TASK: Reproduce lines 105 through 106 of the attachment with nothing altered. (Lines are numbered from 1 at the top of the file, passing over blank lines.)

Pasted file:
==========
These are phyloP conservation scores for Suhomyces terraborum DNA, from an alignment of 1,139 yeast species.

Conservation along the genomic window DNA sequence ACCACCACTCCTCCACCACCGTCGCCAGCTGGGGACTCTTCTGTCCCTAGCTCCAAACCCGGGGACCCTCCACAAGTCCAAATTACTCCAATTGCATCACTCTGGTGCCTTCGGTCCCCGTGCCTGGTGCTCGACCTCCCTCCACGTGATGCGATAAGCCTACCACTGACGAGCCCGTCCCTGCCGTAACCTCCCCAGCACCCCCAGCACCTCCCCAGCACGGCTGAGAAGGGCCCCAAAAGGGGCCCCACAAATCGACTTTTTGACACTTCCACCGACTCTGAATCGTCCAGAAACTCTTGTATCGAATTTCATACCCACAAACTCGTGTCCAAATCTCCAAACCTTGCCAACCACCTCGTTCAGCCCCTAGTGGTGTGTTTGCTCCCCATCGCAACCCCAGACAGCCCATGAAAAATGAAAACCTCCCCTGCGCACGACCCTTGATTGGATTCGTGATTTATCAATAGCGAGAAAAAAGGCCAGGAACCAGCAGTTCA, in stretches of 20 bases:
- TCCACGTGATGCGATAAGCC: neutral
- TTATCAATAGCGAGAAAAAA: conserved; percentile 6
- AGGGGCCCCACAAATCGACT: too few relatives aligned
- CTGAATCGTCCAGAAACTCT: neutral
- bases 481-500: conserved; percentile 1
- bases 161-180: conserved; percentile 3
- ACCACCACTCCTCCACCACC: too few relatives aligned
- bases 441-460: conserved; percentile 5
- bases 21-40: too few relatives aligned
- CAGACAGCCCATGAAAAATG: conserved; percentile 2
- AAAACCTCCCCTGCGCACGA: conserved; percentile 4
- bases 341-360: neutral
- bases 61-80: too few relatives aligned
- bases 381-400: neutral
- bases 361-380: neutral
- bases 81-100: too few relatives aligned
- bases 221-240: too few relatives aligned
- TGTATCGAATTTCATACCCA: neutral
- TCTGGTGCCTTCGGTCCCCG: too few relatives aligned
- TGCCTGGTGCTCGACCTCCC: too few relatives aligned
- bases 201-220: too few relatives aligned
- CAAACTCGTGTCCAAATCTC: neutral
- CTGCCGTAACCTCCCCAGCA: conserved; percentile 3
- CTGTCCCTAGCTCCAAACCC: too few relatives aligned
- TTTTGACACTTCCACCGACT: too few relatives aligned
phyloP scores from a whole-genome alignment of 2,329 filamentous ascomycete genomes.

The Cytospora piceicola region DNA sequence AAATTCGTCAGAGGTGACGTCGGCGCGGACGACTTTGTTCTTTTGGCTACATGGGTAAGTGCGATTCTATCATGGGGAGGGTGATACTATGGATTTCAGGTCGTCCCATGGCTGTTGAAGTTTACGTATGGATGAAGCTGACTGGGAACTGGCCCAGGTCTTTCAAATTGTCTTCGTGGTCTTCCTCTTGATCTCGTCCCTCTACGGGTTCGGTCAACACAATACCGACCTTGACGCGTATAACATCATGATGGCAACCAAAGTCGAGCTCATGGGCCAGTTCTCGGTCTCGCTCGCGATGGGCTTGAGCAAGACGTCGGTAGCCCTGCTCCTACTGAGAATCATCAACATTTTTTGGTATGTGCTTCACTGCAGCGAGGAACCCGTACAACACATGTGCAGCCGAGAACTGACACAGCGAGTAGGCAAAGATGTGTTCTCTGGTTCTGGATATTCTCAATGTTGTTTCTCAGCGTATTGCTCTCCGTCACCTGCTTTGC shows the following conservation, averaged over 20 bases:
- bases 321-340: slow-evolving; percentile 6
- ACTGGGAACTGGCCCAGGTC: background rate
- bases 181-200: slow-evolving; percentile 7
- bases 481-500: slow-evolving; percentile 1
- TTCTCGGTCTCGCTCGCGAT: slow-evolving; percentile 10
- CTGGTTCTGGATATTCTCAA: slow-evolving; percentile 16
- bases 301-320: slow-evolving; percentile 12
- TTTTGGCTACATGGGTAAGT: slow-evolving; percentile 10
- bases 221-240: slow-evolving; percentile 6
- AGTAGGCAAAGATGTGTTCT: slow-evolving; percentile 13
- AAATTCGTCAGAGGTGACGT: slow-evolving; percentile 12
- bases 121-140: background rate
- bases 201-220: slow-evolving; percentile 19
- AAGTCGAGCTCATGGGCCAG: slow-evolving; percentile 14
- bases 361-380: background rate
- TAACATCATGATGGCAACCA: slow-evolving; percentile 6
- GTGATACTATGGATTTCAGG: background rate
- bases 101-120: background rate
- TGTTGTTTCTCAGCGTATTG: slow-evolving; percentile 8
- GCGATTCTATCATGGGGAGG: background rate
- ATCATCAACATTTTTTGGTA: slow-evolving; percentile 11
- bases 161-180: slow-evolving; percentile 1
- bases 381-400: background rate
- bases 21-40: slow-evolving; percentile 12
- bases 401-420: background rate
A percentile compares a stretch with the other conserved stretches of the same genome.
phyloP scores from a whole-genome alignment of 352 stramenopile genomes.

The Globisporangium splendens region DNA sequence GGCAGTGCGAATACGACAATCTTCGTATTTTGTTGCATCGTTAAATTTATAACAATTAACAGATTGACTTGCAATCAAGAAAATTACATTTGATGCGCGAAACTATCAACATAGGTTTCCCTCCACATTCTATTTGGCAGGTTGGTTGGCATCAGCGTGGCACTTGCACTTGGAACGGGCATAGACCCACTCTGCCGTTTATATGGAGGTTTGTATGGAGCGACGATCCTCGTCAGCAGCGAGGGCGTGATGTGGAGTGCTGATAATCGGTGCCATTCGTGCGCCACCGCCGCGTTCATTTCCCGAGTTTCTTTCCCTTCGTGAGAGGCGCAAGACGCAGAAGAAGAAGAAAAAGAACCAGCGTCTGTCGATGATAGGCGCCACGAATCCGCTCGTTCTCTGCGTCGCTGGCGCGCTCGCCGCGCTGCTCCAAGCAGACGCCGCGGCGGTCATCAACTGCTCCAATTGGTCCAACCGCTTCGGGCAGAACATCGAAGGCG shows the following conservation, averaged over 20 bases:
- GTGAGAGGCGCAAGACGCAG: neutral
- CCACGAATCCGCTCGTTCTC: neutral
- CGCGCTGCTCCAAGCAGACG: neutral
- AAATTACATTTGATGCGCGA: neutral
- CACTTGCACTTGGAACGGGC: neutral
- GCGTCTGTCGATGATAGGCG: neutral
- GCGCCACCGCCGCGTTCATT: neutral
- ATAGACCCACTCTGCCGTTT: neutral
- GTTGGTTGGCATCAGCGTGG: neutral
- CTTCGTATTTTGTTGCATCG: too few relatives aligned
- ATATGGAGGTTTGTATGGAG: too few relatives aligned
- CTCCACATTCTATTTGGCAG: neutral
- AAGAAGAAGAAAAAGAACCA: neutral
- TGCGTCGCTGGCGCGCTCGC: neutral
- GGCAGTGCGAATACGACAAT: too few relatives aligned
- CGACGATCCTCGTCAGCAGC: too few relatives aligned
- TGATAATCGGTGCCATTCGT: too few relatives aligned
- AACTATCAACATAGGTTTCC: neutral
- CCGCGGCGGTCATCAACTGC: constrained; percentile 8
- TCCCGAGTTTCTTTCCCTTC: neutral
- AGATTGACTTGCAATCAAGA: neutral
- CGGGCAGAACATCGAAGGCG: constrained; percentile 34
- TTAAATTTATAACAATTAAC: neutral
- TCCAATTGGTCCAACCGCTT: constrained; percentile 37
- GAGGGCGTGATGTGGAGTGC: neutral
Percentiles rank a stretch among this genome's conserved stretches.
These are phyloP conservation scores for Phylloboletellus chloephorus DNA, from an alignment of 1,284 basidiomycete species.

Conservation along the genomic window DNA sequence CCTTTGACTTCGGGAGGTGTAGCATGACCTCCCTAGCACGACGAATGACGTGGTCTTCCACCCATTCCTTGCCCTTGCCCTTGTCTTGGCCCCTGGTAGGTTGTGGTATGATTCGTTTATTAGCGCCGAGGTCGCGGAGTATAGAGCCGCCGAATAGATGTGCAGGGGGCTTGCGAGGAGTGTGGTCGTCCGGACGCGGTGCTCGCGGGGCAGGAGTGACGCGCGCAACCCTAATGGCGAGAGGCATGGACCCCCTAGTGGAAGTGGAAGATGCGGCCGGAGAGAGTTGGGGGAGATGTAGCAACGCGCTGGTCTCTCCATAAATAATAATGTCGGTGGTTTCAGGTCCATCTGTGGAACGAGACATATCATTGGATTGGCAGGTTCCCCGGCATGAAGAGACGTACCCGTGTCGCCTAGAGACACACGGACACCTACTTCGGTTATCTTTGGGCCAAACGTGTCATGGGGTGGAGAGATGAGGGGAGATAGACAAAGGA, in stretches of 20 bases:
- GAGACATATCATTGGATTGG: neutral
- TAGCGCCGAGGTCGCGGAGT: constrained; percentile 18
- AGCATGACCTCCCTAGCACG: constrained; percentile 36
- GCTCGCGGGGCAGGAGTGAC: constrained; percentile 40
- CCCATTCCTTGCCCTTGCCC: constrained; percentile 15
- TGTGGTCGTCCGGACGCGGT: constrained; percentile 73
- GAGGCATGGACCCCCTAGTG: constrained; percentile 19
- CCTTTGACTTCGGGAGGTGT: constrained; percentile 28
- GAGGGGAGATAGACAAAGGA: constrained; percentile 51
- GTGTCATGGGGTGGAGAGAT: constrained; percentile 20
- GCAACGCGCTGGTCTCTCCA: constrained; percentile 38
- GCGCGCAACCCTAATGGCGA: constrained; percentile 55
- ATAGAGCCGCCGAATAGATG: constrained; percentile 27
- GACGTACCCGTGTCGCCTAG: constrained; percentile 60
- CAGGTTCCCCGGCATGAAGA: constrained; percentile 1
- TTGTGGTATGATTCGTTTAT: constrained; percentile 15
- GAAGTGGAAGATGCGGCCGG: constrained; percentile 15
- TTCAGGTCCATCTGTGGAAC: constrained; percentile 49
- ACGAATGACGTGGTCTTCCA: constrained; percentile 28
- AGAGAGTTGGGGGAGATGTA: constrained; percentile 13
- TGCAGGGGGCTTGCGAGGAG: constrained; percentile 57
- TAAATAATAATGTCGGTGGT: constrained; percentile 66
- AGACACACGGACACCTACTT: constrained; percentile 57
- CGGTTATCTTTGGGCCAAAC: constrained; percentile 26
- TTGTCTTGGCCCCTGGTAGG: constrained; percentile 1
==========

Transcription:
- AGAGAGTTGGGGGAGATGTA: constrained; percentile 13
- TGCAGGGGGCTTGCGAGGAG: constrained; percentile 57